Sunday, July 29, 2007
The Chicago Cubs are in first place. "What?" you scream. "Of all the places to read positive stuff that doesn't involve EBITDAs, Ivy Chat is off its rocker! They are 1/2 game back!"
Yeah, that's what the papers say. But like the inevitability of a Hillary nomination, that, too, is wrong.
See, all that matters is the total number of losses. At the end of the year, the team with the fewest losses wins, right?
Well, in the NL Central, the team with the fewest losses is the 2007 edition of the Chicago Cubs.
If the Cubs want to lock in that leadership, all that remains is for Jim Hendry to add one final piece. That piece can be at either center or right field. Candidates include Ken Griffey Jr., Jermaine Dye, and Torii Hunter. With the Twins winning their last two and the Tigers and Indians losing the same, Torii may not be available.
But, if Hendry wants to keep his job or get another GM job next year when new management sacks him, he needs to win this year. That means another big stick.
And Eric Gagne wouldn't hurt either.
Friday, July 27, 2007
Harry Potter and The Dumbledore Code
That's what they should have called th "The Deathly Hallows." While the book was very enjoyable, and a marked improvement from the bland "Order of the Phoenix" and the dreadful "Half-Blood Prince," it was a let down from a woman who started off as a mystery writer with the potential to be a modern Agatha Christie.
Either unable or unwilling to carry on the mysteries spun in the first four novels, JK Rowling substitutes the treasure hunt popularized by Dan Brown in "The DaVinci Code." But instead of just searching for one object, like Indiana Jones might, Harry Potter must search for eight objects. While this makes for a fun read, the book plays out more like a screenplay with several action set pieces than like a Potter novel.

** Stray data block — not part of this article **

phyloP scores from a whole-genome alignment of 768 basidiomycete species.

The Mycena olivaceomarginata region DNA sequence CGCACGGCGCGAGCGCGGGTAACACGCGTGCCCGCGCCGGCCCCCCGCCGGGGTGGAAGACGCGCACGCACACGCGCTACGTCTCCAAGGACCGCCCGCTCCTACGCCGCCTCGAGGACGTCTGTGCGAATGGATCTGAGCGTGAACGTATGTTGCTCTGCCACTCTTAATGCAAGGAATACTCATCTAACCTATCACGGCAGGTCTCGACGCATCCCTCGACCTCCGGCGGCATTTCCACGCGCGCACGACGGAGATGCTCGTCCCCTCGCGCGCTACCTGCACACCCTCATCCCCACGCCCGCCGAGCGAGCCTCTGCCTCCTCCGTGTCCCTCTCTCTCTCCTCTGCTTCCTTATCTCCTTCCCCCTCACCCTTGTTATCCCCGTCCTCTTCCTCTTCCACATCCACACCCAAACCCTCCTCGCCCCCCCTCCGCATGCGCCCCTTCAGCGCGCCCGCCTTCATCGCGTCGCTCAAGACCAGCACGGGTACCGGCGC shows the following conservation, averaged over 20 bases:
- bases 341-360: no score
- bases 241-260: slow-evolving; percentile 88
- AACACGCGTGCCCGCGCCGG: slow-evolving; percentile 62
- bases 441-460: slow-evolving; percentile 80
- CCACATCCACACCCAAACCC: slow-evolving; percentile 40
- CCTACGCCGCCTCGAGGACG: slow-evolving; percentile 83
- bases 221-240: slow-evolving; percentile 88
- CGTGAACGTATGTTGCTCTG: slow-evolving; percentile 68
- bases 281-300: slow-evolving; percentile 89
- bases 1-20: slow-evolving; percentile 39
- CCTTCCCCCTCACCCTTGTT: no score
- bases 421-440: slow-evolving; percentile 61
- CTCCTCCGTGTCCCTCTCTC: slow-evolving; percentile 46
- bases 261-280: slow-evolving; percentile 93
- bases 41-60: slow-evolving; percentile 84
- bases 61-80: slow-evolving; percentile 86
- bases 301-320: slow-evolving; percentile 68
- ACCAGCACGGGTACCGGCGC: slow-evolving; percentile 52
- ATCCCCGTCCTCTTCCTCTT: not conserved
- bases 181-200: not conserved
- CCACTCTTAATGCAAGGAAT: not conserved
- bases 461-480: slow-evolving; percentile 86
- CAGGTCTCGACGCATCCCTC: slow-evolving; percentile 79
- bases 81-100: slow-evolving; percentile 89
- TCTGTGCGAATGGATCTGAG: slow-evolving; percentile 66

Many characters that we have gotten used to receive short thrift in the book. Some make seemingly only cameo appearances. In fact, at the end, some familiar names get a single line of mention. In this way, the book almost reads like a piece of fan fiction. "Got to get everyone I love a quick mention!"
The biggest letdown has to be the lack of real loss in the book. No one really important to Harry dies. In that way, the book comes off, as Ross Douthat writes, "a children's story after all."
That's too bad, because Rowling is, indeed, a gifted writer. Her ability to plan out the series so far in advance and tie it all together nearly seamlessly (with only a need for tech talk at the very end about wands, blood, and spells that would make Brannon Braga weep) is stunning. That level of detail alone makes the books worth reading.
So, while the series never really surpassed the peak that was "Prisoner of Azkaban," it did close on a satisfying note. Here's hoping that the obvious openings created in the final pages for more books are taken. And, perhaps with less pressure and no movies to make off further adventures, JK Rowling can return to the quality that was the first three Harry Potter books.
Wednesday, July 25, 2007
A little over four years ago, this blog started by declaring 2003 over in mid-July. This page also declared 2005, 2006 and 2007 over in May. In 2005 and 2006, Ivy Chat was right.
This year, Ivy Chat was wrong. Dead wrong.
What this team has done in the last nine weeks is nothing short of remarkable. And, it is a tribute to the skills of one person: Lou Piniella.
This team, as originally constructed, was horrendous. Back in March, Lou was either unsure of the team or simply willing to give Jim Hendry's assemblage a chance to play.
In early June, Lou had seen enough. He pulled Hendry and John McDonough aside and, one can only guess, said, "It's them or me."
Michael Barrett - Gone.
Matt Murton - Gone.
Jacque Jones - Benched.
Cesar Izturis - Benched and gone.
Scott Eyre - Benched.
That's 20% of the team.